Is Our Right to Trial Under Attack?

Woman in courtroom facing judge.

What’s more damaging: an internal email at a plaintiff’s firm about not granting extensions, or an elected leader of a state publicly releasing a statement referring to trial lawyers as preying on “hardworking Floridians”?

If you are in the personal injury world, by now I’m sure you’ve heard of the infamous Morgan & Morgan internal email about not granting any extensions or continuances to defendants.

Many defense lawyers have expressed dismay and asserted it will encourage unprofessional behavior. I personally disagree with any type of firm policy against granting extensions. Aside from being the right thing to do, it’s a good strategy. If you unreasonably deny an extension, the court won’t be happy when it is constantly having to referee petty disputes. Also, there will be times you will need the favor returned when you need an extension.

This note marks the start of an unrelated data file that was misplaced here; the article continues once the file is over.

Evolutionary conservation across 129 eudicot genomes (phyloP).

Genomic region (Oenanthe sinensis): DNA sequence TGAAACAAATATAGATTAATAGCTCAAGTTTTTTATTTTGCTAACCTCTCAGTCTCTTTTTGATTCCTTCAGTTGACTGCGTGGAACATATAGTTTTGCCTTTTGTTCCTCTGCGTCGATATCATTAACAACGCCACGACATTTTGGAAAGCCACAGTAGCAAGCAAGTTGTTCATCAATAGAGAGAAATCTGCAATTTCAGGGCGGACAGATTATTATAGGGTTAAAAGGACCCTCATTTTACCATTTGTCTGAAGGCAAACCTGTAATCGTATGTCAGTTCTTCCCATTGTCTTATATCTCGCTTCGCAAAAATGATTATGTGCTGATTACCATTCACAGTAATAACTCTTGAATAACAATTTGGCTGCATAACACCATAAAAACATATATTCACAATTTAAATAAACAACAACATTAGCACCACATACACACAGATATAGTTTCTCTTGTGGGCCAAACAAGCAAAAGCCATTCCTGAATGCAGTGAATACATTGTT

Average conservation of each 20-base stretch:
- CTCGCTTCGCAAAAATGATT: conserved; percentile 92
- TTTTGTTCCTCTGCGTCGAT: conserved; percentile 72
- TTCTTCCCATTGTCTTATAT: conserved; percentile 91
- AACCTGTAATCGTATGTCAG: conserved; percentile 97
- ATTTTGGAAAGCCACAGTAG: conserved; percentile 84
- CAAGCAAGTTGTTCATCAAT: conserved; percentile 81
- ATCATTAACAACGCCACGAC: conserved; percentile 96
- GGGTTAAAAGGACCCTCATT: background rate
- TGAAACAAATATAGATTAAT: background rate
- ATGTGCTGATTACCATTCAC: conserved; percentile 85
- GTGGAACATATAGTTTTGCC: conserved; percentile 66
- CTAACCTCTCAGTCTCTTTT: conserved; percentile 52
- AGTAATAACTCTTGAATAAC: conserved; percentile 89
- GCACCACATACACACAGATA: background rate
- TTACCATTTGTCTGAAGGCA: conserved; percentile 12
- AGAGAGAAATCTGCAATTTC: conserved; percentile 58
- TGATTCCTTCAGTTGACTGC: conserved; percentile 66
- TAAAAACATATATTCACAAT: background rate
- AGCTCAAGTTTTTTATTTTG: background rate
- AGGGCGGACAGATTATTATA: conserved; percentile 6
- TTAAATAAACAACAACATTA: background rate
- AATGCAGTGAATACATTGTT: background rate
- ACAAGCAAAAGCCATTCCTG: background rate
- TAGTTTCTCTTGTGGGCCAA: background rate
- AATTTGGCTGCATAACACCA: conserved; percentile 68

That being said, that internal email is harmless compared to the broad assault on our right to trial by jury that many corporate interests and politicians are advancing. There have been numerous inflammatory statements from the Florida Governor and the big corporate interests that pushed the tort reform bill (and in other states, like Iowa). The Governor’s own website refers to plaintiff’s lawyers pursuing frivolous lawsuits and that the law was necessary because of “predatory practices of trial attorneys who prey on hardworking Floridians.”

Is a firm policy against granting extensions a good idea? Probably not. But is it going to do more harm than the slanderous lies that big corporations, insurance companies, and their political lackeys are pushing to try to advance their tort reform agenda in Florida, Iowa, and other states? Absolutely not.

Before anyone complains about a petty internal email regarding extensions, they should first look at the substantive assault on our constitutional rights that is going to harm regular people to enrich corporations and insurance companies and the inflammatory, slanderous statements used to pass these harmful laws. Those are going to do far more harm than the denial of an extension.

What do you think? Contribute to this discussion on my LinkedIn page, or contact me here to share your thoughts.

About the Author

Darl Champion is an award-winning personal injury lawyer serving the greater Metro Atlanta area. He is passionate about ensuring his clients are fully compensated when they are harmed by someone’s negligence. Learn more about Darl here.